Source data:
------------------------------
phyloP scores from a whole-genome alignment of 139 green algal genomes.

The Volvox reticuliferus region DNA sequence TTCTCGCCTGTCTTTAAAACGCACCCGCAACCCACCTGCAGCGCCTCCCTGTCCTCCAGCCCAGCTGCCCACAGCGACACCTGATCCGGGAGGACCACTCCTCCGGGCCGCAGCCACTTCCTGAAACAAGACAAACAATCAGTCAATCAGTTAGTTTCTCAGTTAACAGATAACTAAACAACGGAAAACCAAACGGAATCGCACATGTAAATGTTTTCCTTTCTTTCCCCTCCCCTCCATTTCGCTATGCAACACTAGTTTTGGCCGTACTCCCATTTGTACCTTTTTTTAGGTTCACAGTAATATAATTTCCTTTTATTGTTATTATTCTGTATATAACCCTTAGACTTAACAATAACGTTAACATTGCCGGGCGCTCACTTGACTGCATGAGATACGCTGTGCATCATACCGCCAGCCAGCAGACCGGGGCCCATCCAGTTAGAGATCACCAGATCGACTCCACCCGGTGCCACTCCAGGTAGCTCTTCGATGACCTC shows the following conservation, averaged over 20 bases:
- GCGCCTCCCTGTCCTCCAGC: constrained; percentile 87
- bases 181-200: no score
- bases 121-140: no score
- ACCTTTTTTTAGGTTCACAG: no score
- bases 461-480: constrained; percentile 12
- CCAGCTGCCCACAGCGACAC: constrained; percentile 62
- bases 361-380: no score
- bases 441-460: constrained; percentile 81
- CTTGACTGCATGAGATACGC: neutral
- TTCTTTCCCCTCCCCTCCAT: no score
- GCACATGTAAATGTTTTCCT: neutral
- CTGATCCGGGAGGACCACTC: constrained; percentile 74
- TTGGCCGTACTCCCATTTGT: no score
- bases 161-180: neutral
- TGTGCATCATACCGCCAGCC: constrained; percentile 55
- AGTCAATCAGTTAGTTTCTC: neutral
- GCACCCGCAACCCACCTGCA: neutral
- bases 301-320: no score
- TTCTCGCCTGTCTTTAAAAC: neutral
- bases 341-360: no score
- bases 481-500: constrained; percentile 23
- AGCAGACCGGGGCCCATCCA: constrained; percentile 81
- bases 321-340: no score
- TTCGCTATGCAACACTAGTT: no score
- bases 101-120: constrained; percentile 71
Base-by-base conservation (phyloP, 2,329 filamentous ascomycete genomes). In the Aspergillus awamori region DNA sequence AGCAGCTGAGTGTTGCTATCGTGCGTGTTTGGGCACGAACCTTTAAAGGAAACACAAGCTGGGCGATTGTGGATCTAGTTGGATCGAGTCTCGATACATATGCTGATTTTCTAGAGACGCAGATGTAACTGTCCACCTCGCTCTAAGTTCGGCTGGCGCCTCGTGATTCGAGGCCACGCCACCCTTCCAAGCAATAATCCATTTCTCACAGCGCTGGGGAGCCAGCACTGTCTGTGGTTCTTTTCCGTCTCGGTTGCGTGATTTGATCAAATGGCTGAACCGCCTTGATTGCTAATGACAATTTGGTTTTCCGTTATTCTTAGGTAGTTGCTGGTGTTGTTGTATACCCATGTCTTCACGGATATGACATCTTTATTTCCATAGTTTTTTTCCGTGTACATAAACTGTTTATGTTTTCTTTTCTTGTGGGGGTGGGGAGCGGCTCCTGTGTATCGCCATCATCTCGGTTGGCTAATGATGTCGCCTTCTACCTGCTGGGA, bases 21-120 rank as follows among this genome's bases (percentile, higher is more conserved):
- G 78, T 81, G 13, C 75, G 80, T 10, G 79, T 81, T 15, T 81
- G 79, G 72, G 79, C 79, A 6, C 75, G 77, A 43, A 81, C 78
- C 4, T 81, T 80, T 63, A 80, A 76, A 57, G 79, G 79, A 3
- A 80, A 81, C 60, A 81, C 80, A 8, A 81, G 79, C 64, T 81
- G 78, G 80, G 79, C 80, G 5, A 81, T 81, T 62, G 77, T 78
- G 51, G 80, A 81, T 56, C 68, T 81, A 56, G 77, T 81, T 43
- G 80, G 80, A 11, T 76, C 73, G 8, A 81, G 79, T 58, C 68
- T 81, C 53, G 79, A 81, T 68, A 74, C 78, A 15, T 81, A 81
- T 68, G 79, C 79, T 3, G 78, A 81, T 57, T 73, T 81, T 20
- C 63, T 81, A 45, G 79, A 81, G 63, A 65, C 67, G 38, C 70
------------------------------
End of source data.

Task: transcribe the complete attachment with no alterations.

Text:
phyloP scores from a whole-genome alignment of 139 green algal genomes.

The Volvox reticuliferus region DNA sequence TTCTCGCCTGTCTTTAAAACGCACCCGCAACCCACCTGCAGCGCCTCCCTGTCCTCCAGCCCAGCTGCCCACAGCGACACCTGATCCGGGAGGACCACTCCTCCGGGCCGCAGCCACTTCCTGAAACAAGACAAACAATCAGTCAATCAGTTAGTTTCTCAGTTAACAGATAACTAAACAACGGAAAACCAAACGGAATCGCACATGTAAATGTTTTCCTTTCTTTCCCCTCCCCTCCATTTCGCTATGCAACACTAGTTTTGGCCGTACTCCCATTTGTACCTTTTTTTAGGTTCACAGTAATATAATTTCCTTTTATTGTTATTATTCTGTATATAACCCTTAGACTTAACAATAACGTTAACATTGCCGGGCGCTCACTTGACTGCATGAGATACGCTGTGCATCATACCGCCAGCCAGCAGACCGGGGCCCATCCAGTTAGAGATCACCAGATCGACTCCACCCGGTGCCACTCCAGGTAGCTCTTCGATGACCTC shows the following conservation, averaged over 20 bases:
- GCGCCTCCCTGTCCTCCAGC: constrained; percentile 87
- bases 181-200: no score
- bases 121-140: no score
- ACCTTTTTTTAGGTTCACAG: no score
- bases 461-480: constrained; percentile 12
- CCAGCTGCCCACAGCGACAC: constrained; percentile 62
- bases 361-380: no score
- bases 441-460: constrained; percentile 81
- CTTGACTGCATGAGATACGC: neutral
- TTCTTTCCCCTCCCCTCCAT: no score
- GCACATGTAAATGTTTTCCT: neutral
- CTGATCCGGGAGGACCACTC: constrained; percentile 74
- TTGGCCGTACTCCCATTTGT: no score
- bases 161-180: neutral
- TGTGCATCATACCGCCAGCC: constrained; percentile 55
- AGTCAATCAGTTAGTTTCTC: neutral
- GCACCCGCAACCCACCTGCA: neutral
- bases 301-320: no score
- TTCTCGCCTGTCTTTAAAAC: neutral
- bases 341-360: no score
- bases 481-500: constrained; percentile 23
- AGCAGACCGGGGCCCATCCA: constrained; percentile 81
- bases 321-340: no score
- TTCGCTATGCAACACTAGTT: no score
- bases 101-120: constrained; percentile 71
Base-by-base conservation (phyloP, 2,329 filamentous ascomycete genomes). In the Aspergillus awamori region DNA sequence AGCAGCTGAGTGTTGCTATCGTGCGTGTTTGGGCACGAACCTTTAAAGGAAACACAAGCTGGGCGATTGTGGATCTAGTTGGATCGAGTCTCGATACATATGCTGATTTTCTAGAGACGCAGATGTAACTGTCCACCTCGCTCTAAGTTCGGCTGGCGCCTCGTGATTCGAGGCCACGCCACCCTTCCAAGCAATAATCCATTTCTCACAGCGCTGGGGAGCCAGCACTGTCTGTGGTTCTTTTCCGTCTCGGTTGCGTGATTTGATCAAATGGCTGAACCGCCTTGATTGCTAATGACAATTTGGTTTTCCGTTATTCTTAGGTAGTTGCTGGTGTTGTTGTATACCCATGTCTTCACGGATATGACATCTTTATTTCCATAGTTTTTTTCCGTGTACATAAACTGTTTATGTTTTCTTTTCTTGTGGGGGTGGGGAGCGGCTCCTGTGTATCGCCATCATCTCGGTTGGCTAATGATGTCGCCTTCTACCTGCTGGGA, bases 21-120 rank as follows among this genome's bases (percentile, higher is more conserved):
- G 78, T 81, G 13, C 75, G 80, T 10, G 79, T 81, T 15, T 81
- G 79, G 72, G 79, C 79, A 6, C 75, G 77, A 43, A 81, C 78
- C 4, T 81, T 80, T 63, A 80, A 76, A 57, G 79, G 79, A 3
- A 80, A 81, C 60, A 81, C 80, A 8, A 81, G 79, C 64, T 81
- G 78, G 80, G 79, C 80, G 5, A 81, T 81, T 62, G 77, T 78
- G 51, G 80, A 81, T 56, C 68, T 81, A 56, G 77, T 81, T 43
- G 80, G 80, A 11, T 76, C 73, G 8, A 81, G 79, T 58, C 68
- T 81, C 53, G 79, A 81, T 68, A 74, C 78, A 15, T 81, A 81
- T 68, G 79, C 79, T 3, G 78, A 81, T 57, T 73, T 81, T 20
- C 63, T 81, A 45, G 79, A 81, G 63, A 65, C 67, G 38, C 70